My homesteading journey has taught me many lessons. I have gained valuable skills and learned that failing isn’t the end of the world. I cherish my willingness to fail and try again. I can’t think of one project that we haven’t improved once the initial concept was realized and quite a few that we scrapped altogether. In a society that teaches us to fear failure, the sturdy few that can face it head-on have an amazing advantage in an uncertain world.
The hardy kiwi vines are a wonderful example of my failing and trying again. When I decided to add these exotic fruit vines to our homestead, I had no knowledge of their growth habits except for the little I found in my online research. My first attempt to just let them grow wild without any training failed spectacularly. This meant I had to cut the vines back to the ground and start again. It was disappointing, but I knew they would grow quickly from their sturdy, three year old roots and I could hope for a crop in a couple of years.
My second attempt was also less than a stellar success. I chose to allow a leader to grow straight up and then tried to force lateral vines to cover the sides of the trellis. While this seemed to be a logical plan, I didn’t really understand the natural growth pattern of the vines. Hardy kiwi vines want to grow straight up, not out to the side, so the plant was wasting a lot of energy on tendrils I was just pinching off. I let it go for two years, but decided last fall that I was wasting a lot of time and effort trying to force the vines to do something they just didn’t want to do. Once again, I cut the vines back, not to the ground, but to the first wire of the trellis. I’ll allow two laterals to grow from this main stem, one on each side, and then let them grow straight up from there.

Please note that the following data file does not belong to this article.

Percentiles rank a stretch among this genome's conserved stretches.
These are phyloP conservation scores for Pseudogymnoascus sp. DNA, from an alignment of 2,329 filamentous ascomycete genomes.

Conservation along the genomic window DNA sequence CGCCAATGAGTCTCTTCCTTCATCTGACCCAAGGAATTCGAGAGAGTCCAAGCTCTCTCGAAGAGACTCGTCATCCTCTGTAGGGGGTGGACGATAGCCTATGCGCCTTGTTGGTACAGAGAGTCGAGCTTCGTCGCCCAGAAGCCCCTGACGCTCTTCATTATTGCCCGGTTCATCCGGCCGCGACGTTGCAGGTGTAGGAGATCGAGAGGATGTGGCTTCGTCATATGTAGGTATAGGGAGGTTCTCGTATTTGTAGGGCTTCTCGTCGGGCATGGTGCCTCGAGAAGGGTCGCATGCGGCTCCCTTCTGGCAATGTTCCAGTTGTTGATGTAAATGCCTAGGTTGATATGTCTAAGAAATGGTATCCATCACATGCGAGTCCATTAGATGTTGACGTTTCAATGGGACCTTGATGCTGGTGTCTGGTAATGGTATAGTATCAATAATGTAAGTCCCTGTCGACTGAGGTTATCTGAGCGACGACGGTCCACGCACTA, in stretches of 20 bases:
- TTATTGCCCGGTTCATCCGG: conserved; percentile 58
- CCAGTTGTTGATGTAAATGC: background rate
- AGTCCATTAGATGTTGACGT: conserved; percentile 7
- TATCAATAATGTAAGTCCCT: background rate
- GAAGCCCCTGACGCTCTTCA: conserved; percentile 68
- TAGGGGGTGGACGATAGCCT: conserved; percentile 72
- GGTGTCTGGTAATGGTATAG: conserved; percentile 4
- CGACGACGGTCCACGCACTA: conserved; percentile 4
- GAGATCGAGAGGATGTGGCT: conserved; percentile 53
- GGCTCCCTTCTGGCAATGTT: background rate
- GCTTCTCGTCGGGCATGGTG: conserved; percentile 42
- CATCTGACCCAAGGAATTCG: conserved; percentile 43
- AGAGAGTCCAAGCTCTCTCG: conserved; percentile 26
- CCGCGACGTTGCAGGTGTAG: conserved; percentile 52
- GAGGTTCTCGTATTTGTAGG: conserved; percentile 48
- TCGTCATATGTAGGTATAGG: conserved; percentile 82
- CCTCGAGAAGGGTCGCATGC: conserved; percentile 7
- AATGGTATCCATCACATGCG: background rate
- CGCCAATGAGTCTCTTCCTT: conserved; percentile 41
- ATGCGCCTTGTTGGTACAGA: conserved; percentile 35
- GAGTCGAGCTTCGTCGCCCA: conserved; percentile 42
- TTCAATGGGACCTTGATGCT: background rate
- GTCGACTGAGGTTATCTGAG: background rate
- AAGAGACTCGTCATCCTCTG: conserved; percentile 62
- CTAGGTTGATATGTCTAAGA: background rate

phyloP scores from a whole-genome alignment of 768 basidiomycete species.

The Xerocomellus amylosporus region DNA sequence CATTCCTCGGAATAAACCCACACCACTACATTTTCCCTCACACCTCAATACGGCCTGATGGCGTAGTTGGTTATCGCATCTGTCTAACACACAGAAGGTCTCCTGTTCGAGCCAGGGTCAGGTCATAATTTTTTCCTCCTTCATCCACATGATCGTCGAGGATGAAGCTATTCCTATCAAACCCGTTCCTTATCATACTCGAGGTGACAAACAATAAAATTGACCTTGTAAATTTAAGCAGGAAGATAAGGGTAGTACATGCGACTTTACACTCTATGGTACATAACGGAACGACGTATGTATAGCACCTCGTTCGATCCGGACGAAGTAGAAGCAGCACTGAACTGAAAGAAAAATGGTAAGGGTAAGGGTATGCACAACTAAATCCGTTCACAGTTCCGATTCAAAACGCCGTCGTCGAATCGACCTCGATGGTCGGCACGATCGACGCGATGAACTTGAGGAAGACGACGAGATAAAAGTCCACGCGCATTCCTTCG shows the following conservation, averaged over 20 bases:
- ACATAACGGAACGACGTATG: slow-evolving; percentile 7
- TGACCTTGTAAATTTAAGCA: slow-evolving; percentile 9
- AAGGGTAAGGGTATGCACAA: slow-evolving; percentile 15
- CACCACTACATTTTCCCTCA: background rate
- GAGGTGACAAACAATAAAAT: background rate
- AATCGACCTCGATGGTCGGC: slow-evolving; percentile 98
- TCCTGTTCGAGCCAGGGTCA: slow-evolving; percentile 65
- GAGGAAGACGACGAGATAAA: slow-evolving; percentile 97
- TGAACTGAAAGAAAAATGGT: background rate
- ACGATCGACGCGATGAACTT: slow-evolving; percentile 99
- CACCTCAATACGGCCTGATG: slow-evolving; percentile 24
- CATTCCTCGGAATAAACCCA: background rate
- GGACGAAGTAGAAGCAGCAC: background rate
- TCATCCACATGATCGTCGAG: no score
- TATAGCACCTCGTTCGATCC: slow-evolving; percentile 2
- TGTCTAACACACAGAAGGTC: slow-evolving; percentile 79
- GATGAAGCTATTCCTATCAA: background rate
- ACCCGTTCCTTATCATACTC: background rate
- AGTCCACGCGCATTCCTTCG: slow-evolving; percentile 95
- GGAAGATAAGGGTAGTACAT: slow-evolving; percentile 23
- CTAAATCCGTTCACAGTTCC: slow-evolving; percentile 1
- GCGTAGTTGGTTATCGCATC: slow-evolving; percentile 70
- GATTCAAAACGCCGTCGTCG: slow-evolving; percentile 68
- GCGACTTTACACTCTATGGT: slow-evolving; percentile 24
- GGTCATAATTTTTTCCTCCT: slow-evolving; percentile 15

While I’m not exactly back to square one, the trellis is once again bare and I can’t help but sigh a little. It’s been 5 years since I planted these vines and I was hoping to harvest fruit before now. Yet, battered but not broken, I press on. The vines are alive and healthy. Now it’s just a matter of waiting.
Hopefully the third time’s the charm.